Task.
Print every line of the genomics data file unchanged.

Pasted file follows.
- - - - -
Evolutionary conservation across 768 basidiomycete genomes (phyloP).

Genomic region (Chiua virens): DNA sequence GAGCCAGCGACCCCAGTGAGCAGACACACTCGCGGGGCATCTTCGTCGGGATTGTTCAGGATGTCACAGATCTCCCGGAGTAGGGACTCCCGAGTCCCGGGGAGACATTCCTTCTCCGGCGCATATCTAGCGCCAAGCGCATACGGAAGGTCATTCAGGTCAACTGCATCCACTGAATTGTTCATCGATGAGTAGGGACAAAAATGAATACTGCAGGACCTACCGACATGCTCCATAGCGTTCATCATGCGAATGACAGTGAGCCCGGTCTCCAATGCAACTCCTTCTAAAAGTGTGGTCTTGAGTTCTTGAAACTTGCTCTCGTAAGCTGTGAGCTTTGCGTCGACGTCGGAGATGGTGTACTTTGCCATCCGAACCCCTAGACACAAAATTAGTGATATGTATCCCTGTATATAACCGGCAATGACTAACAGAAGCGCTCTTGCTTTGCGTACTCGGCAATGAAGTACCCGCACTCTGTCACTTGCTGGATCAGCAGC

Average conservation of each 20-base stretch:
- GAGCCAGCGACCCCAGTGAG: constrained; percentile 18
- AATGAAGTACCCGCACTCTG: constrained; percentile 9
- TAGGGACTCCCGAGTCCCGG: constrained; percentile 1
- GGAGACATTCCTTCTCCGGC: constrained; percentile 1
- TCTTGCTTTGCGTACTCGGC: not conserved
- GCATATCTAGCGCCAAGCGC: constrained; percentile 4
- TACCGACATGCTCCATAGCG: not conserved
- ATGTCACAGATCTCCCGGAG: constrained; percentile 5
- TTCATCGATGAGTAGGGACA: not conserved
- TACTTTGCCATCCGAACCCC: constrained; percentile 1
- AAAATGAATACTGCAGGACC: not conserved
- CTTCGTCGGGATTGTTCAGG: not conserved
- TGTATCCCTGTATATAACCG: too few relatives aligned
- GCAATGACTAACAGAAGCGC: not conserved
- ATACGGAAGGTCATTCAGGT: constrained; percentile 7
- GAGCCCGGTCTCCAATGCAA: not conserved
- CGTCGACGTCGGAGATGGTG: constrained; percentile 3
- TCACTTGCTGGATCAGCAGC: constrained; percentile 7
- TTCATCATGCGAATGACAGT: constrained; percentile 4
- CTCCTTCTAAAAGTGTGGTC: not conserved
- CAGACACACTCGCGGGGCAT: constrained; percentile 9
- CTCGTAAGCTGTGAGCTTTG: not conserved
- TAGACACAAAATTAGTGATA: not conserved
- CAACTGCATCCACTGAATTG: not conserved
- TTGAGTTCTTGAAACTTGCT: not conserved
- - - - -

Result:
Evolutionary conservation across 768 basidiomycete genomes (phyloP).

Genomic region (Chiua virens): DNA sequence GAGCCAGCGACCCCAGTGAGCAGACACACTCGCGGGGCATCTTCGTCGGGATTGTTCAGGATGTCACAGATCTCCCGGAGTAGGGACTCCCGAGTCCCGGGGAGACATTCCTTCTCCGGCGCATATCTAGCGCCAAGCGCATACGGAAGGTCATTCAGGTCAACTGCATCCACTGAATTGTTCATCGATGAGTAGGGACAAAAATGAATACTGCAGGACCTACCGACATGCTCCATAGCGTTCATCATGCGAATGACAGTGAGCCCGGTCTCCAATGCAACTCCTTCTAAAAGTGTGGTCTTGAGTTCTTGAAACTTGCTCTCGTAAGCTGTGAGCTTTGCGTCGACGTCGGAGATGGTGTACTTTGCCATCCGAACCCCTAGACACAAAATTAGTGATATGTATCCCTGTATATAACCGGCAATGACTAACAGAAGCGCTCTTGCTTTGCGTACTCGGCAATGAAGTACCCGCACTCTGTCACTTGCTGGATCAGCAGC

Average conservation of each 20-base stretch:
- GAGCCAGCGACCCCAGTGAG: constrained; percentile 18
- AATGAAGTACCCGCACTCTG: constrained; percentile 9
- TAGGGACTCCCGAGTCCCGG: constrained; percentile 1
- GGAGACATTCCTTCTCCGGC: constrained; percentile 1
- TCTTGCTTTGCGTACTCGGC: not conserved
- GCATATCTAGCGCCAAGCGC: constrained; percentile 4
- TACCGACATGCTCCATAGCG: not conserved
- ATGTCACAGATCTCCCGGAG: constrained; percentile 5
- TTCATCGATGAGTAGGGACA: not conserved
- TACTTTGCCATCCGAACCCC: constrained; percentile 1
- AAAATGAATACTGCAGGACC: not conserved
- CTTCGTCGGGATTGTTCAGG: not conserved
- TGTATCCCTGTATATAACCG: too few relatives aligned
- GCAATGACTAACAGAAGCGC: not conserved
- ATACGGAAGGTCATTCAGGT: constrained; percentile 7
- GAGCCCGGTCTCCAATGCAA: not conserved
- CGTCGACGTCGGAGATGGTG: constrained; percentile 3
- TCACTTGCTGGATCAGCAGC: constrained; percentile 7
- TTCATCATGCGAATGACAGT: constrained; percentile 4
- CTCCTTCTAAAAGTGTGGTC: not conserved
- CAGACACACTCGCGGGGCAT: constrained; percentile 9
- CTCGTAAGCTGTGAGCTTTG: not conserved
- TAGACACAAAATTAGTGATA: not conserved
- CAACTGCATCCACTGAATTG: not conserved
- TTGAGTTCTTGAAACTTGCT: not conserved